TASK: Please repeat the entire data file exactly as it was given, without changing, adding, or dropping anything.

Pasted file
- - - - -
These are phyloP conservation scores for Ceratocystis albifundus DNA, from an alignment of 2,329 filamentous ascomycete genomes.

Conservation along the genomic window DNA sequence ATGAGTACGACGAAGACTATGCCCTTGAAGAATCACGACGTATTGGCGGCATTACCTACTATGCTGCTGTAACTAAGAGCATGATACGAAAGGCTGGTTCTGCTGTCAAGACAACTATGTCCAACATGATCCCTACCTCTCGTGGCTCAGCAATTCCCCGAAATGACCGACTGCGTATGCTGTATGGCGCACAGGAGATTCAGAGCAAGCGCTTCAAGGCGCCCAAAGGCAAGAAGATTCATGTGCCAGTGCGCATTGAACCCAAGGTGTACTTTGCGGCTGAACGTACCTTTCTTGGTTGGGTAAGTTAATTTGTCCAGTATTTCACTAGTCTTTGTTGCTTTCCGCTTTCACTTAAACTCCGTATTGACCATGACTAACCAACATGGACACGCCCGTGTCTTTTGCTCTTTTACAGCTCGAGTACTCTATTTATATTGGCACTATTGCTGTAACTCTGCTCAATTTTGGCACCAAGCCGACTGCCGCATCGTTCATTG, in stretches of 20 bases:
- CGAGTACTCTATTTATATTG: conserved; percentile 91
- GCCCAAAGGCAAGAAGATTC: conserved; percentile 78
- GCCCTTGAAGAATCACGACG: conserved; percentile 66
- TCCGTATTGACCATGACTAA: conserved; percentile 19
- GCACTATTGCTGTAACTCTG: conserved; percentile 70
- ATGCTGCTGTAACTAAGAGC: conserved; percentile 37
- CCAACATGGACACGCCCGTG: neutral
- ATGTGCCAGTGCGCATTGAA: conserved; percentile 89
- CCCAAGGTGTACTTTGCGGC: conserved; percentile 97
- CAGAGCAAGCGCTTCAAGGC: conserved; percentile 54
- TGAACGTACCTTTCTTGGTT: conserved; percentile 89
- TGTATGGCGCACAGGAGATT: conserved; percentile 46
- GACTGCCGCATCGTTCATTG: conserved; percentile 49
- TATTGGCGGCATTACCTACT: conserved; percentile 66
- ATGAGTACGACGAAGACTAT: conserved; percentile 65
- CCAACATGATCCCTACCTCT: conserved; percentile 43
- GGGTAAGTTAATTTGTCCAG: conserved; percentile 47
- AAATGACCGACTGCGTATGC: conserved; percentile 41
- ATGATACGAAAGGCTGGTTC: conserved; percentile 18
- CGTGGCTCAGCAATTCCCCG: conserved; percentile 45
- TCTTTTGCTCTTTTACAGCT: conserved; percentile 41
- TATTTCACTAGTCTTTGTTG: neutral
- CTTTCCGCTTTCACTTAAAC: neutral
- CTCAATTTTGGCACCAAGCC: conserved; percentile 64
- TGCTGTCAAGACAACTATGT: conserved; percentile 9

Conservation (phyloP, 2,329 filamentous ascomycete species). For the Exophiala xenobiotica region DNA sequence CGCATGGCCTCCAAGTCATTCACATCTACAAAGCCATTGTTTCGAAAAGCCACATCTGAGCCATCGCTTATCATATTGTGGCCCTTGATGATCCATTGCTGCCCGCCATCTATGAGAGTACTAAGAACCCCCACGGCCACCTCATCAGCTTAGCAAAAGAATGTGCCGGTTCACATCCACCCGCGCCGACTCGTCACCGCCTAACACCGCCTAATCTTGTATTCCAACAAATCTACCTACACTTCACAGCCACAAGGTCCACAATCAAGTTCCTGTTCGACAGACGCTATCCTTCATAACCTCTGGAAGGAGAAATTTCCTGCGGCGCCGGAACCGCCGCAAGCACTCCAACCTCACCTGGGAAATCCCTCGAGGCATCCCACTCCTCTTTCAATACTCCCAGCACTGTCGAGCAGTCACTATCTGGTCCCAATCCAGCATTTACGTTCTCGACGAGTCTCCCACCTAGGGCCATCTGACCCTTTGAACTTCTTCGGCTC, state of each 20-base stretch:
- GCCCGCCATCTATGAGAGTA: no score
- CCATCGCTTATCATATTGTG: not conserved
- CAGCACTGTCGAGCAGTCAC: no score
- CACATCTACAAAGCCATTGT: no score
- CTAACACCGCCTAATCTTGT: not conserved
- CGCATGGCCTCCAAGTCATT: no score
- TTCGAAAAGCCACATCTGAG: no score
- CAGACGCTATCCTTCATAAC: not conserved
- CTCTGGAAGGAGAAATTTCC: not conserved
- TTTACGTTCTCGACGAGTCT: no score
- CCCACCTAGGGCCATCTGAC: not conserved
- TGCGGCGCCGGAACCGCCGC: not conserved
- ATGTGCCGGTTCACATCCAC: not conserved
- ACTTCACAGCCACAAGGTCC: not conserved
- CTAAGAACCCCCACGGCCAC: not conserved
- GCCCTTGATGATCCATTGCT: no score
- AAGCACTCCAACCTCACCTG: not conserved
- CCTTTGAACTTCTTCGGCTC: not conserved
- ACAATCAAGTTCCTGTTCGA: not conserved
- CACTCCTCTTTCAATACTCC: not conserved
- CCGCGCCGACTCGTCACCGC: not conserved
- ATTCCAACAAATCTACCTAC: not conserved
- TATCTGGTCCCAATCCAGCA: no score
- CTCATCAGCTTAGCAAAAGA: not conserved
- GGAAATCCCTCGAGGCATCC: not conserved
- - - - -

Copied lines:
These are phyloP conservation scores for Ceratocystis albifundus DNA, from an alignment of 2,329 filamentous ascomycete genomes.

Conservation along the genomic window DNA sequence ATGAGTACGACGAAGACTATGCCCTTGAAGAATCACGACGTATTGGCGGCATTACCTACTATGCTGCTGTAACTAAGAGCATGATACGAAAGGCTGGTTCTGCTGTCAAGACAACTATGTCCAACATGATCCCTACCTCTCGTGGCTCAGCAATTCCCCGAAATGACCGACTGCGTATGCTGTATGGCGCACAGGAGATTCAGAGCAAGCGCTTCAAGGCGCCCAAAGGCAAGAAGATTCATGTGCCAGTGCGCATTGAACCCAAGGTGTACTTTGCGGCTGAACGTACCTTTCTTGGTTGGGTAAGTTAATTTGTCCAGTATTTCACTAGTCTTTGTTGCTTTCCGCTTTCACTTAAACTCCGTATTGACCATGACTAACCAACATGGACACGCCCGTGTCTTTTGCTCTTTTACAGCTCGAGTACTCTATTTATATTGGCACTATTGCTGTAACTCTGCTCAATTTTGGCACCAAGCCGACTGCCGCATCGTTCATTG, in stretches of 20 bases:
- CGAGTACTCTATTTATATTG: conserved; percentile 91
- GCCCAAAGGCAAGAAGATTC: conserved; percentile 78
- GCCCTTGAAGAATCACGACG: conserved; percentile 66
- TCCGTATTGACCATGACTAA: conserved; percentile 19
- GCACTATTGCTGTAACTCTG: conserved; percentile 70
- ATGCTGCTGTAACTAAGAGC: conserved; percentile 37
- CCAACATGGACACGCCCGTG: neutral
- ATGTGCCAGTGCGCATTGAA: conserved; percentile 89
- CCCAAGGTGTACTTTGCGGC: conserved; percentile 97
- CAGAGCAAGCGCTTCAAGGC: conserved; percentile 54
- TGAACGTACCTTTCTTGGTT: conserved; percentile 89
- TGTATGGCGCACAGGAGATT: conserved; percentile 46
- GACTGCCGCATCGTTCATTG: conserved; percentile 49
- TATTGGCGGCATTACCTACT: conserved; percentile 66
- ATGAGTACGACGAAGACTAT: conserved; percentile 65
- CCAACATGATCCCTACCTCT: conserved; percentile 43
- GGGTAAGTTAATTTGTCCAG: conserved; percentile 47
- AAATGACCGACTGCGTATGC: conserved; percentile 41
- ATGATACGAAAGGCTGGTTC: conserved; percentile 18
- CGTGGCTCAGCAATTCCCCG: conserved; percentile 45
- TCTTTTGCTCTTTTACAGCT: conserved; percentile 41
- TATTTCACTAGTCTTTGTTG: neutral
- CTTTCCGCTTTCACTTAAAC: neutral
- CTCAATTTTGGCACCAAGCC: conserved; percentile 64
- TGCTGTCAAGACAACTATGT: conserved; percentile 9

Conservation (phyloP, 2,329 filamentous ascomycete species). For the Exophiala xenobiotica region DNA sequence CGCATGGCCTCCAAGTCATTCACATCTACAAAGCCATTGTTTCGAAAAGCCACATCTGAGCCATCGCTTATCATATTGTGGCCCTTGATGATCCATTGCTGCCCGCCATCTATGAGAGTACTAAGAACCCCCACGGCCACCTCATCAGCTTAGCAAAAGAATGTGCCGGTTCACATCCACCCGCGCCGACTCGTCACCGCCTAACACCGCCTAATCTTGTATTCCAACAAATCTACCTACACTTCACAGCCACAAGGTCCACAATCAAGTTCCTGTTCGACAGACGCTATCCTTCATAACCTCTGGAAGGAGAAATTTCCTGCGGCGCCGGAACCGCCGCAAGCACTCCAACCTCACCTGGGAAATCCCTCGAGGCATCCCACTCCTCTTTCAATACTCCCAGCACTGTCGAGCAGTCACTATCTGGTCCCAATCCAGCATTTACGTTCTCGACGAGTCTCCCACCTAGGGCCATCTGACCCTTTGAACTTCTTCGGCTC, state of each 20-base stretch:
- GCCCGCCATCTATGAGAGTA: no score
- CCATCGCTTATCATATTGTG: not conserved
- CAGCACTGTCGAGCAGTCAC: no score
- CACATCTACAAAGCCATTGT: no score
- CTAACACCGCCTAATCTTGT: not conserved
- CGCATGGCCTCCAAGTCATT: no score
- TTCGAAAAGCCACATCTGAG: no score
- CAGACGCTATCCTTCATAAC: not conserved
- CTCTGGAAGGAGAAATTTCC: not conserved
- TTTACGTTCTCGACGAGTCT: no score
- CCCACCTAGGGCCATCTGAC: not conserved
- TGCGGCGCCGGAACCGCCGC: not conserved
- ATGTGCCGGTTCACATCCAC: not conserved
- ACTTCACAGCCACAAGGTCC: not conserved
- CTAAGAACCCCCACGGCCAC: not conserved
- GCCCTTGATGATCCATTGCT: no score
- AAGCACTCCAACCTCACCTG: not conserved
- CCTTTGAACTTCTTCGGCTC: not conserved
- ACAATCAAGTTCCTGTTCGA: not conserved
- CACTCCTCTTTCAATACTCC: not conserved
- CCGCGCCGACTCGTCACCGC: not conserved
- ATTCCAACAAATCTACCTAC: not conserved
- TATCTGGTCCCAATCCAGCA: no score
- CTCATCAGCTTAGCAAAAGA: not conserved
- GGAAATCCCTCGAGGCATCC: not conserved